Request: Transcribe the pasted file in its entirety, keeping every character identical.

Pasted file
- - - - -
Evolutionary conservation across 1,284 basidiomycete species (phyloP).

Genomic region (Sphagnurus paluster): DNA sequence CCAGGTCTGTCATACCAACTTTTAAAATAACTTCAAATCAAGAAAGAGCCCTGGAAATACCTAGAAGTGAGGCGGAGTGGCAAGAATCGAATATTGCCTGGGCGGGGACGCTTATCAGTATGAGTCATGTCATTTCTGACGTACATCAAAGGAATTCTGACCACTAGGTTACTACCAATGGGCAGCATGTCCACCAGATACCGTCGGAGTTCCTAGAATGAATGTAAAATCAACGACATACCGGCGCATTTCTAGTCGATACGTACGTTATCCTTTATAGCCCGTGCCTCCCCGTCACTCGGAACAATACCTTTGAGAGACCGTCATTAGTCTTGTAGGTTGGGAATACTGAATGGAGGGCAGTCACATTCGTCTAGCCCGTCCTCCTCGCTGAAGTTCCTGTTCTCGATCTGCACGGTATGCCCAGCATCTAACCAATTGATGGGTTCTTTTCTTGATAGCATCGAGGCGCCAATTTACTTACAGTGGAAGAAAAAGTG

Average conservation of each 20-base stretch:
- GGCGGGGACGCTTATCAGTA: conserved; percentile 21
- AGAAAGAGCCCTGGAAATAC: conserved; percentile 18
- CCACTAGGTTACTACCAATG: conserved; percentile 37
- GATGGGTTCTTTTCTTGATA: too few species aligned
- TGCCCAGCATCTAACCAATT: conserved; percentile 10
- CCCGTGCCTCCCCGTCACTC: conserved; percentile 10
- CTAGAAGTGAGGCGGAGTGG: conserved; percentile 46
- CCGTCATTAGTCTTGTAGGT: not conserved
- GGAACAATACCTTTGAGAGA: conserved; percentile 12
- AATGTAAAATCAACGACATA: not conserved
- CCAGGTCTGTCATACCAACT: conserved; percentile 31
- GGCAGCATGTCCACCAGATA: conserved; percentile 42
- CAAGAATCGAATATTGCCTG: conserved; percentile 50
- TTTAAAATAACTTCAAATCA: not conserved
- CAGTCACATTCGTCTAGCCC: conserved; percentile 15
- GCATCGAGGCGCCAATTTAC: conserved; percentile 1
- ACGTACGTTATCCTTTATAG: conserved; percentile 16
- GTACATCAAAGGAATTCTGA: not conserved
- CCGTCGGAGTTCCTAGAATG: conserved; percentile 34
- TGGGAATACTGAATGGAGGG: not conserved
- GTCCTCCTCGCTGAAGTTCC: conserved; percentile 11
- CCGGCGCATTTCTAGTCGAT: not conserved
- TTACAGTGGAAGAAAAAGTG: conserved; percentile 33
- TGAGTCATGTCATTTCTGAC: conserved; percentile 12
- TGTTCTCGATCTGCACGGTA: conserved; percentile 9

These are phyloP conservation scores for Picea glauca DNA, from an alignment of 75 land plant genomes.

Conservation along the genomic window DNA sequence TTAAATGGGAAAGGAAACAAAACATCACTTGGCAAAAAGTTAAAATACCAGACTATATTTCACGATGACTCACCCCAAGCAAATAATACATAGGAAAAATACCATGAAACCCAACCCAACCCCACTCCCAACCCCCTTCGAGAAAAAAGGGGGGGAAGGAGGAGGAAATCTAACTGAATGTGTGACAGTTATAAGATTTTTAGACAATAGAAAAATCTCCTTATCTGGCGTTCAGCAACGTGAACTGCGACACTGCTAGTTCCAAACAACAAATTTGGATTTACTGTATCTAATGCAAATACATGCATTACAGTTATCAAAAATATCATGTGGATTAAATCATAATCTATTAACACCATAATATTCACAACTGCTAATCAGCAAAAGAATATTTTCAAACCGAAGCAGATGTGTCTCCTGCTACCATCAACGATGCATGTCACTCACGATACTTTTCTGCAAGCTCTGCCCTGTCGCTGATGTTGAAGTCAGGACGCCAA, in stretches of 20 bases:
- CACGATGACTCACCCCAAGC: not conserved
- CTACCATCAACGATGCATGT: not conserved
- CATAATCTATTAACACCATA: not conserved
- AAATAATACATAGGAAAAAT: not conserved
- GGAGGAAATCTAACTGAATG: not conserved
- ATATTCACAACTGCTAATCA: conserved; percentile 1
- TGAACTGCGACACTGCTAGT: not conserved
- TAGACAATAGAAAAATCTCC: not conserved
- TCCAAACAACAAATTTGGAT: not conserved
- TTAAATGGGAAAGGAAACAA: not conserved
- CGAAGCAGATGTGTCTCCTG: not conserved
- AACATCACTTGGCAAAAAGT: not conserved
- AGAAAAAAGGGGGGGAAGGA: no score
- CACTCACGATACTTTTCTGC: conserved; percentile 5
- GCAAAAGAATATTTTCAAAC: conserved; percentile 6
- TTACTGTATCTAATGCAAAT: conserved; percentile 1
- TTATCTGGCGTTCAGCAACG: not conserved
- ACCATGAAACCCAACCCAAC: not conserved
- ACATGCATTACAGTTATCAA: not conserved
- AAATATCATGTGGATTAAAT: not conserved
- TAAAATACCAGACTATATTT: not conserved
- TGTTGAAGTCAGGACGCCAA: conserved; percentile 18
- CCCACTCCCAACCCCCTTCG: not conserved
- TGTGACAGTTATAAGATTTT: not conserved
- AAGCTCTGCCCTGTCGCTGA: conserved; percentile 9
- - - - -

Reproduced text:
Evolutionary conservation across 1,284 basidiomycete species (phyloP).

Genomic region (Sphagnurus paluster): DNA sequence CCAGGTCTGTCATACCAACTTTTAAAATAACTTCAAATCAAGAAAGAGCCCTGGAAATACCTAGAAGTGAGGCGGAGTGGCAAGAATCGAATATTGCCTGGGCGGGGACGCTTATCAGTATGAGTCATGTCATTTCTGACGTACATCAAAGGAATTCTGACCACTAGGTTACTACCAATGGGCAGCATGTCCACCAGATACCGTCGGAGTTCCTAGAATGAATGTAAAATCAACGACATACCGGCGCATTTCTAGTCGATACGTACGTTATCCTTTATAGCCCGTGCCTCCCCGTCACTCGGAACAATACCTTTGAGAGACCGTCATTAGTCTTGTAGGTTGGGAATACTGAATGGAGGGCAGTCACATTCGTCTAGCCCGTCCTCCTCGCTGAAGTTCCTGTTCTCGATCTGCACGGTATGCCCAGCATCTAACCAATTGATGGGTTCTTTTCTTGATAGCATCGAGGCGCCAATTTACTTACAGTGGAAGAAAAAGTG

Average conservation of each 20-base stretch:
- GGCGGGGACGCTTATCAGTA: conserved; percentile 21
- AGAAAGAGCCCTGGAAATAC: conserved; percentile 18
- CCACTAGGTTACTACCAATG: conserved; percentile 37
- GATGGGTTCTTTTCTTGATA: too few species aligned
- TGCCCAGCATCTAACCAATT: conserved; percentile 10
- CCCGTGCCTCCCCGTCACTC: conserved; percentile 10
- CTAGAAGTGAGGCGGAGTGG: conserved; percentile 46
- CCGTCATTAGTCTTGTAGGT: not conserved
- GGAACAATACCTTTGAGAGA: conserved; percentile 12
- AATGTAAAATCAACGACATA: not conserved
- CCAGGTCTGTCATACCAACT: conserved; percentile 31
- GGCAGCATGTCCACCAGATA: conserved; percentile 42
- CAAGAATCGAATATTGCCTG: conserved; percentile 50
- TTTAAAATAACTTCAAATCA: not conserved
- CAGTCACATTCGTCTAGCCC: conserved; percentile 15
- GCATCGAGGCGCCAATTTAC: conserved; percentile 1
- ACGTACGTTATCCTTTATAG: conserved; percentile 16
- GTACATCAAAGGAATTCTGA: not conserved
- CCGTCGGAGTTCCTAGAATG: conserved; percentile 34
- TGGGAATACTGAATGGAGGG: not conserved
- GTCCTCCTCGCTGAAGTTCC: conserved; percentile 11
- CCGGCGCATTTCTAGTCGAT: not conserved
- TTACAGTGGAAGAAAAAGTG: conserved; percentile 33
- TGAGTCATGTCATTTCTGAC: conserved; percentile 12
- TGTTCTCGATCTGCACGGTA: conserved; percentile 9

These are phyloP conservation scores for Picea glauca DNA, from an alignment of 75 land plant genomes.

Conservation along the genomic window DNA sequence TTAAATGGGAAAGGAAACAAAACATCACTTGGCAAAAAGTTAAAATACCAGACTATATTTCACGATGACTCACCCCAAGCAAATAATACATAGGAAAAATACCATGAAACCCAACCCAACCCCACTCCCAACCCCCTTCGAGAAAAAAGGGGGGGAAGGAGGAGGAAATCTAACTGAATGTGTGACAGTTATAAGATTTTTAGACAATAGAAAAATCTCCTTATCTGGCGTTCAGCAACGTGAACTGCGACACTGCTAGTTCCAAACAACAAATTTGGATTTACTGTATCTAATGCAAATACATGCATTACAGTTATCAAAAATATCATGTGGATTAAATCATAATCTATTAACACCATAATATTCACAACTGCTAATCAGCAAAAGAATATTTTCAAACCGAAGCAGATGTGTCTCCTGCTACCATCAACGATGCATGTCACTCACGATACTTTTCTGCAAGCTCTGCCCTGTCGCTGATGTTGAAGTCAGGACGCCAA, in stretches of 20 bases:
- CACGATGACTCACCCCAAGC: not conserved
- CTACCATCAACGATGCATGT: not conserved
- CATAATCTATTAACACCATA: not conserved
- AAATAATACATAGGAAAAAT: not conserved
- GGAGGAAATCTAACTGAATG: not conserved
- ATATTCACAACTGCTAATCA: conserved; percentile 1
- TGAACTGCGACACTGCTAGT: not conserved
- TAGACAATAGAAAAATCTCC: not conserved
- TCCAAACAACAAATTTGGAT: not conserved
- TTAAATGGGAAAGGAAACAA: not conserved
- CGAAGCAGATGTGTCTCCTG: not conserved
- AACATCACTTGGCAAAAAGT: not conserved
- AGAAAAAAGGGGGGGAAGGA: no score
- CACTCACGATACTTTTCTGC: conserved; percentile 5
- GCAAAAGAATATTTTCAAAC: conserved; percentile 6
- TTACTGTATCTAATGCAAAT: conserved; percentile 1
- TTATCTGGCGTTCAGCAACG: not conserved
- ACCATGAAACCCAACCCAAC: not conserved
- ACATGCATTACAGTTATCAA: not conserved
- AAATATCATGTGGATTAAAT: not conserved
- TAAAATACCAGACTATATTT: not conserved
- TGTTGAAGTCAGGACGCCAA: conserved; percentile 18
- CCCACTCCCAACCCCCTTCG: not conserved
- TGTGACAGTTATAAGATTTT: not conserved
- AAGCTCTGCCCTGTCGCTGA: conserved; percentile 9